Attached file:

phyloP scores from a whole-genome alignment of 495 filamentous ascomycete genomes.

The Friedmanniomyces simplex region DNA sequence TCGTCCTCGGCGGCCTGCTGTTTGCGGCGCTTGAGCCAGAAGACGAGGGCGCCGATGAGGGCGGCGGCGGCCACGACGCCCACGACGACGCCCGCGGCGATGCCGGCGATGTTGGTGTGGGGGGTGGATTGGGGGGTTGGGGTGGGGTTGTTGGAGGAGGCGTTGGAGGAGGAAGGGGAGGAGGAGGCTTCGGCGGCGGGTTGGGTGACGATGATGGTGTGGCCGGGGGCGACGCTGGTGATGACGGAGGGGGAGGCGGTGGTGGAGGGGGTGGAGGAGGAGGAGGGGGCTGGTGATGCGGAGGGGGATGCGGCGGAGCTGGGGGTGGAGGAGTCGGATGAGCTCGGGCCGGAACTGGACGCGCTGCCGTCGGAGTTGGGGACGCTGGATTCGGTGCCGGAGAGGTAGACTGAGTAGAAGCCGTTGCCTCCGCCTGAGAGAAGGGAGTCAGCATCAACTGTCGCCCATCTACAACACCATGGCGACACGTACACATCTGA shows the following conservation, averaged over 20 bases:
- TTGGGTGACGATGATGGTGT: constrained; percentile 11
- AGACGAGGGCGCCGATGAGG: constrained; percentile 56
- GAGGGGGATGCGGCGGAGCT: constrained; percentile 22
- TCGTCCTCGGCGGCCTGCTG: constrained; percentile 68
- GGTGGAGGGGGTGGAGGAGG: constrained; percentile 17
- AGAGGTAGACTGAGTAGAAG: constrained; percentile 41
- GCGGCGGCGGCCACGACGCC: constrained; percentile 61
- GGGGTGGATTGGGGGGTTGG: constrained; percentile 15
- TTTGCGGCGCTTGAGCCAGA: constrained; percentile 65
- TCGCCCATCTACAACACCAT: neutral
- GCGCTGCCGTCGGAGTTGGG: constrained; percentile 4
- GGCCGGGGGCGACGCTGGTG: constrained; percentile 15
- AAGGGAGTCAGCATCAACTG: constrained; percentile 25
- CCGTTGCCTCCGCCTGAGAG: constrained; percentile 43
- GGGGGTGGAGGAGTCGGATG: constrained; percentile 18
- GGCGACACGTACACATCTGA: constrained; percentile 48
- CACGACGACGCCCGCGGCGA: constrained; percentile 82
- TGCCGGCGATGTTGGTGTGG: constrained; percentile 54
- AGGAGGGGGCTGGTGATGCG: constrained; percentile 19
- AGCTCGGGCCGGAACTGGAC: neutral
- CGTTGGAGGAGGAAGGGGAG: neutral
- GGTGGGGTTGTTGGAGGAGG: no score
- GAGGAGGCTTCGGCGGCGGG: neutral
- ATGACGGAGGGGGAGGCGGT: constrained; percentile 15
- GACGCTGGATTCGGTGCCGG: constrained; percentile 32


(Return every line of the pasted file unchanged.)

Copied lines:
phyloP scores from a whole-genome alignment of 495 filamentous ascomycete genomes.

The Friedmanniomyces simplex region DNA sequence TCGTCCTCGGCGGCCTGCTGTTTGCGGCGCTTGAGCCAGAAGACGAGGGCGCCGATGAGGGCGGCGGCGGCCACGACGCCCACGACGACGCCCGCGGCGATGCCGGCGATGTTGGTGTGGGGGGTGGATTGGGGGGTTGGGGTGGGGTTGTTGGAGGAGGCGTTGGAGGAGGAAGGGGAGGAGGAGGCTTCGGCGGCGGGTTGGGTGACGATGATGGTGTGGCCGGGGGCGACGCTGGTGATGACGGAGGGGGAGGCGGTGGTGGAGGGGGTGGAGGAGGAGGAGGGGGCTGGTGATGCGGAGGGGGATGCGGCGGAGCTGGGGGTGGAGGAGTCGGATGAGCTCGGGCCGGAACTGGACGCGCTGCCGTCGGAGTTGGGGACGCTGGATTCGGTGCCGGAGAGGTAGACTGAGTAGAAGCCGTTGCCTCCGCCTGAGAGAAGGGAGTCAGCATCAACTGTCGCCCATCTACAACACCATGGCGACACGTACACATCTGA shows the following conservation, averaged over 20 bases:
- TTGGGTGACGATGATGGTGT: constrained; percentile 11
- AGACGAGGGCGCCGATGAGG: constrained; percentile 56
- GAGGGGGATGCGGCGGAGCT: constrained; percentile 22
- TCGTCCTCGGCGGCCTGCTG: constrained; percentile 68
- GGTGGAGGGGGTGGAGGAGG: constrained; percentile 17
- AGAGGTAGACTGAGTAGAAG: constrained; percentile 41
- GCGGCGGCGGCCACGACGCC: constrained; percentile 61
- GGGGTGGATTGGGGGGTTGG: constrained; percentile 15
- TTTGCGGCGCTTGAGCCAGA: constrained; percentile 65
- TCGCCCATCTACAACACCAT: neutral
- GCGCTGCCGTCGGAGTTGGG: constrained; percentile 4
- GGCCGGGGGCGACGCTGGTG: constrained; percentile 15
- AAGGGAGTCAGCATCAACTG: constrained; percentile 25
- CCGTTGCCTCCGCCTGAGAG: constrained; percentile 43
- GGGGGTGGAGGAGTCGGATG: constrained; percentile 18
- GGCGACACGTACACATCTGA: constrained; percentile 48
- CACGACGACGCCCGCGGCGA: constrained; percentile 82
- TGCCGGCGATGTTGGTGTGG: constrained; percentile 54
- AGGAGGGGGCTGGTGATGCG: constrained; percentile 19
- AGCTCGGGCCGGAACTGGAC: neutral
- CGTTGGAGGAGGAAGGGGAG: neutral
- GGTGGGGTTGTTGGAGGAGG: no score
- GAGGAGGCTTCGGCGGCGGG: neutral
- ATGACGGAGGGGGAGGCGGT: constrained; percentile 15
- GACGCTGGATTCGGTGCCGG: constrained; percentile 32